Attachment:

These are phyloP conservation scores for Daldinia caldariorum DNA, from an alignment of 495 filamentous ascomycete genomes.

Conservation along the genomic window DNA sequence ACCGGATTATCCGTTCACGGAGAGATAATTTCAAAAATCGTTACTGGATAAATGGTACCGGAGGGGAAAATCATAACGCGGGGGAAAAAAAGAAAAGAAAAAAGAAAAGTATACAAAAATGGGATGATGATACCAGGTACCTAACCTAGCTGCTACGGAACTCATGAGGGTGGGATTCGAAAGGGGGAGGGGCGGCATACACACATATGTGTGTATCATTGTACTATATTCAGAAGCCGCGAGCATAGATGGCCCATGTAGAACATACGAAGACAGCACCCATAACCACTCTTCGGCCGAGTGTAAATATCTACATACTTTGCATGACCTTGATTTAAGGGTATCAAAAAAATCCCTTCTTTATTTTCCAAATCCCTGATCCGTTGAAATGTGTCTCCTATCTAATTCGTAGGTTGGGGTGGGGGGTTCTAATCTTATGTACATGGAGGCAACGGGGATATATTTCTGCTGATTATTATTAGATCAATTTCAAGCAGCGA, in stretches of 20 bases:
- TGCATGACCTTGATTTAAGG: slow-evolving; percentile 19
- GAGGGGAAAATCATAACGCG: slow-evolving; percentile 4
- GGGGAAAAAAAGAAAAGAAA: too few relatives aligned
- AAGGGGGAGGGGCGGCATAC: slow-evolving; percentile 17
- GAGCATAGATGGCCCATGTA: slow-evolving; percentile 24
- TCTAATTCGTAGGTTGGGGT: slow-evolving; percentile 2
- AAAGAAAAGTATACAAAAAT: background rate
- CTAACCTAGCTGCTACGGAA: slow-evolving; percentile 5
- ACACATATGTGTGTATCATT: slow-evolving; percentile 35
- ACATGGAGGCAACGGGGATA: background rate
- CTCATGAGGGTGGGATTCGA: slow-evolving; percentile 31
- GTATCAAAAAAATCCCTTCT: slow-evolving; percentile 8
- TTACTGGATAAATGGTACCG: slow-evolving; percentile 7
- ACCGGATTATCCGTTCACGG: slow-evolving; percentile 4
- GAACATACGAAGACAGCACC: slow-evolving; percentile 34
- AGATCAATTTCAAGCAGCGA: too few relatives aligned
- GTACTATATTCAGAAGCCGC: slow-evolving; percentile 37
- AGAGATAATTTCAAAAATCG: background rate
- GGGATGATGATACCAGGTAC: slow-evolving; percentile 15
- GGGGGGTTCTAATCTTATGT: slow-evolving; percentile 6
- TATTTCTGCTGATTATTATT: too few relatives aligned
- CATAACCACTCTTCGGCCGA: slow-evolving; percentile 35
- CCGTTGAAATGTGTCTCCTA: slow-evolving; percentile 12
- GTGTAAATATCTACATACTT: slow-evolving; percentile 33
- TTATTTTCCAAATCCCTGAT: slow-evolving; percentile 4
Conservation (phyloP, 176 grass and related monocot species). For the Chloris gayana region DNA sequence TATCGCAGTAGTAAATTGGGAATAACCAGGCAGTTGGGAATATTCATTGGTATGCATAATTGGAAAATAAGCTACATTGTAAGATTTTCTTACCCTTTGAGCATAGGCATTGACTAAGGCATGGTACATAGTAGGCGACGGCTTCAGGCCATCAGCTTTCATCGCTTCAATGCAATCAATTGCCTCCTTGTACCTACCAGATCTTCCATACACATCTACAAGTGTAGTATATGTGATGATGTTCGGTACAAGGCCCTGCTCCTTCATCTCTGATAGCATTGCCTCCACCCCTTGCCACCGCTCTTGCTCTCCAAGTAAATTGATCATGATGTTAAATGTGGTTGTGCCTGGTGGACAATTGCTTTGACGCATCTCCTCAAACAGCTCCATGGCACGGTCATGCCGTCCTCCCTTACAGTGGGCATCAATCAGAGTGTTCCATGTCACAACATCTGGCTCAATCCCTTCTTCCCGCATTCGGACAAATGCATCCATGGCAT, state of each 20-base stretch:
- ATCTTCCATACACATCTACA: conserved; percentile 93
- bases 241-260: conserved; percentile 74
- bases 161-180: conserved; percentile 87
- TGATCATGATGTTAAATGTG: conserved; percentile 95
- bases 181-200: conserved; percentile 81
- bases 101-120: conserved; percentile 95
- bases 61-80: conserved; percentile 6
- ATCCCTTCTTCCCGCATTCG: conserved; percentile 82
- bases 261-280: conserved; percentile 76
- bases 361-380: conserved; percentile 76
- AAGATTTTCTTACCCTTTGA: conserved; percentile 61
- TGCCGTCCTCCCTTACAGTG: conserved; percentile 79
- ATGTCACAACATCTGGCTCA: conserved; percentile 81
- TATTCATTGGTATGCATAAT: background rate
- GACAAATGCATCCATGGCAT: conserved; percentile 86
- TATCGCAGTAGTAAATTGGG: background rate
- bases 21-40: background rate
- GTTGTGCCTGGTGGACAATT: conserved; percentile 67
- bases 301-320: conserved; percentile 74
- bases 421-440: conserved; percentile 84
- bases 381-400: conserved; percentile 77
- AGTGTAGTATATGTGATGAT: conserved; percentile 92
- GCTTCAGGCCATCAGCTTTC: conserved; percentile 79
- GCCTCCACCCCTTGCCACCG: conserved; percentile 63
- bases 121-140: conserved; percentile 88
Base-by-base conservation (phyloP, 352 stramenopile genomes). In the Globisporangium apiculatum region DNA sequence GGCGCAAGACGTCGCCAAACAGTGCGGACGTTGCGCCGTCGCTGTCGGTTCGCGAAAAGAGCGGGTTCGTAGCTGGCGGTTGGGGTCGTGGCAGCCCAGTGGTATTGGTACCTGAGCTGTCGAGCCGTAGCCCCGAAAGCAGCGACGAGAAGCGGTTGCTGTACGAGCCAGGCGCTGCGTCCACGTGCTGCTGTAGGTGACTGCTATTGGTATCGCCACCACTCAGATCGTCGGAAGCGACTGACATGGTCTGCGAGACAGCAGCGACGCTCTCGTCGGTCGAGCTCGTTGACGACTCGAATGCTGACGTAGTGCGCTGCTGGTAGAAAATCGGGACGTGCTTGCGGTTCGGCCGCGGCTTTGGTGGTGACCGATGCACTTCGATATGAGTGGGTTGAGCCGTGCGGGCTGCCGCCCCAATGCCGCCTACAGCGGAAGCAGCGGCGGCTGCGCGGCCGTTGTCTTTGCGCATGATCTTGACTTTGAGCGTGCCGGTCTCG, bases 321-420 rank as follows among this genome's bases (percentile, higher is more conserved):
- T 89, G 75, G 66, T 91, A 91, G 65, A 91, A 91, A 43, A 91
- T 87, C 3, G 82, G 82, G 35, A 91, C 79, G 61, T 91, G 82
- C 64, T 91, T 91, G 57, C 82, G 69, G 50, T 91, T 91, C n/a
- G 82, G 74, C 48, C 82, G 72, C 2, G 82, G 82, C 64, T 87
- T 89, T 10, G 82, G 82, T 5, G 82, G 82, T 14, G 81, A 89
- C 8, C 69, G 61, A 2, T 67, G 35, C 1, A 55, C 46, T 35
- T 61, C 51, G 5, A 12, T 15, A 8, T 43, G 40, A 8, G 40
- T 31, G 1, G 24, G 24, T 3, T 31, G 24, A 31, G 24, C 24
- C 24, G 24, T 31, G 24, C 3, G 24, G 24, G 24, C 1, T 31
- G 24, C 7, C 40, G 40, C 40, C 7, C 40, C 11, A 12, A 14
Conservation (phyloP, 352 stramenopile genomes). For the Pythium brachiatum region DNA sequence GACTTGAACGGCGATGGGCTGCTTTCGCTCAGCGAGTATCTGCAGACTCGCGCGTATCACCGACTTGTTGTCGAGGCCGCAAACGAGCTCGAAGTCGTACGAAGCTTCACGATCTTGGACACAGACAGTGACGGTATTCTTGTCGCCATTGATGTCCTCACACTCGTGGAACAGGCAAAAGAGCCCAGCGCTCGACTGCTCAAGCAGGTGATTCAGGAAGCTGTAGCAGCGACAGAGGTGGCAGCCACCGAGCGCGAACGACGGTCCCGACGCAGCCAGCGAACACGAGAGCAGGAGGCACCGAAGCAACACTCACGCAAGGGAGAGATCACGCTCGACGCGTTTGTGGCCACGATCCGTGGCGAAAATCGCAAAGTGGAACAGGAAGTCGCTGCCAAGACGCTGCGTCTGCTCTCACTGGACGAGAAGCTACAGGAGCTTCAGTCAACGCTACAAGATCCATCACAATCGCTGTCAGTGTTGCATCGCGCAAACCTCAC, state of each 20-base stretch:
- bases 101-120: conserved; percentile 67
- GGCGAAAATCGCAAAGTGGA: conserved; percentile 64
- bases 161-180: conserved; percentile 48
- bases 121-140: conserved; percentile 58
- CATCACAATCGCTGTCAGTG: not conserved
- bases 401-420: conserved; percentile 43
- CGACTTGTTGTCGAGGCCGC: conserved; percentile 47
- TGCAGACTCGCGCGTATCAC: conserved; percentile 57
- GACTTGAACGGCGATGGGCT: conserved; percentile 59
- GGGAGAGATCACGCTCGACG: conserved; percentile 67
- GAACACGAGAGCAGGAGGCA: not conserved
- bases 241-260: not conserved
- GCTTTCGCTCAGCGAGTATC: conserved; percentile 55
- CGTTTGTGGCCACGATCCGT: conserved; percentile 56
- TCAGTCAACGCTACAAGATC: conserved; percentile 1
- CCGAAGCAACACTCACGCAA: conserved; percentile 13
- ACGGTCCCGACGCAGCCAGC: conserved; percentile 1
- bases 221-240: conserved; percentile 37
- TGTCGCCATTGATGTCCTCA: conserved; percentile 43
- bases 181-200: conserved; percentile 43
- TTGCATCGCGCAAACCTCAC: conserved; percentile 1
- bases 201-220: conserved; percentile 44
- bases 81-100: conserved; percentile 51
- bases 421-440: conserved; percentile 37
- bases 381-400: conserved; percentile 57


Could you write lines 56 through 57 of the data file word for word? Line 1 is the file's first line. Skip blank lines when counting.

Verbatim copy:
- T 87, C 3, G 82, G 82, G 35, A 91, C 79, G 61, T 91, G 82
- C 64, T 91, T 91, G 57, C 82, G 69, G 50, T 91, T 91, C n/a